The PFC has immense powers and can even override the decisions taken during the budgeting process. This means that National Treasury has in effect taken a back seat, with the parallel structure created by the President, more so, outside of any recognised constitutional structure. One would not be amiss in concluding that the PFC will serve to undermine and possibly subvert the work of National Treasury.

National Treasury, in terms of the Constitution, is tasked with ensuring transparency and keeping a tight rein on the State’s expenditure. Section 216 of the Constitution, as read with the Public Finance Management Act, as well as its Amendment Act, establishes checks and balances to ensure oversight over the various national and provincial revenue funds. Ultimately these measures are meant to hold the State accountable and to ensure the optimal usage of public assets without corruption, wastefulness or irregular expenditure. These measures reinforce the nation’s foundational values of accountability, responsiveness and accountability.

Precious little is known about the PFC. Speaking recently before the National Council of Provinces (NCOP), the President remarked that “The Presidential Fiscal Committee established in October was working with the Ministry of Finance to help prepare for the 2018 budget and in particular‚ to help us find ways of meeting our fiscal targets in a difficult economic climate‚ with high debt levels and lower revenue.” The PFC is thus fully embedded in South Africa’s future financial planning, despite falling outside of the constitutionally-recognised fiscal structures. The PFC as such lacks the transparency and administrative justice inherent to other legally-recognised bodies, including the Financial and Fiscal Commission (FFC). The FFC, an independent body, is established in terms of the Constitution to ensure fiscal policies. Importantly, the FFC has no political head and reports to Parliament, in line with Parliament’s oversight function over State-aligned institutions. The PFC in comparison, appears to be reporting directly to the President, without any public participation requirements. Public participation demands that the nation be afforded a real opportunity to weigh in and meaningfully influence decisions.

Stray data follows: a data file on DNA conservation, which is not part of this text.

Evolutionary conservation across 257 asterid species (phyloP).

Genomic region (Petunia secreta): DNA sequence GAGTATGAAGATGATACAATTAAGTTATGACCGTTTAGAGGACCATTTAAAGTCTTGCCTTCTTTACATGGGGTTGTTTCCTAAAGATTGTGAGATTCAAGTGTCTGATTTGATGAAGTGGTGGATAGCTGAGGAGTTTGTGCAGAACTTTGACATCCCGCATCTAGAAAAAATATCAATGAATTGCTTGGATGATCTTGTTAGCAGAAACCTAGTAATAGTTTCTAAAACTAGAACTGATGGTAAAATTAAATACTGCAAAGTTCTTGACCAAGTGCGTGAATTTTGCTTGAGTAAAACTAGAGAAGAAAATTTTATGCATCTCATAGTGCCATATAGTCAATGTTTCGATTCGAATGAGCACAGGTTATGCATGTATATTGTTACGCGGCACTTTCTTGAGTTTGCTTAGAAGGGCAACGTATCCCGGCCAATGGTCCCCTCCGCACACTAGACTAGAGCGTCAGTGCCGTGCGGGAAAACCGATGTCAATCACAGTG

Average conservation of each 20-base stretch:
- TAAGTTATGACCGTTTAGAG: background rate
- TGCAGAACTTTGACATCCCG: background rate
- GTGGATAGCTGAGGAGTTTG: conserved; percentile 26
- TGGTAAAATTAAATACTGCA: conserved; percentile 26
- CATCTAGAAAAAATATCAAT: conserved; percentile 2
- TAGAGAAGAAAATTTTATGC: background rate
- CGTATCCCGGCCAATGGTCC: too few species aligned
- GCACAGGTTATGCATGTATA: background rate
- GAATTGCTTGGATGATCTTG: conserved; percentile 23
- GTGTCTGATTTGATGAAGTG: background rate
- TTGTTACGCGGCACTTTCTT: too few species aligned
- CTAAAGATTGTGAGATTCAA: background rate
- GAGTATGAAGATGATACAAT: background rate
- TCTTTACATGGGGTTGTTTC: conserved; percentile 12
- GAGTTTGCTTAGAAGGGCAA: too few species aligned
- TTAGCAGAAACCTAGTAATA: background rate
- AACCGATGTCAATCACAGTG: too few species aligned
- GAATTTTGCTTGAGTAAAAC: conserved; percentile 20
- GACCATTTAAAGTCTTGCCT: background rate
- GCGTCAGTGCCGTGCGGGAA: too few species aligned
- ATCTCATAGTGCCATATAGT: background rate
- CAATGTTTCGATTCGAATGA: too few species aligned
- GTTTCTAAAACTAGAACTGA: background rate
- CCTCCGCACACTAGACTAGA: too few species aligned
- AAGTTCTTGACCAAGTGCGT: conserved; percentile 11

Clearly, the FFC can very well do the work of the PFC. As such, there appears to be no logical reason as to why a parallel body has been established. At best the PFC creates policy uncertainty and at worst, speaks to a sinister move meant to consolidate what is fast becoming a kleptocratic State.

While it has been said that the President wields tremendous powers, it is important to underline that the President can only exercise such powers as are given in terms of the Constitution. It is doubtful whether even the most generous reading of the Constitution would allow for parallel, unaccountable State structures whose very existence undermines key foundational values. Crucially, this is yet again President Zuma’s challenge to the desirability of a constitutional state. When and how will this resistance to the constitutional state end?

Ms Phephelaphi Dube: Director, Centre for Constitutional Rights
16 November 2017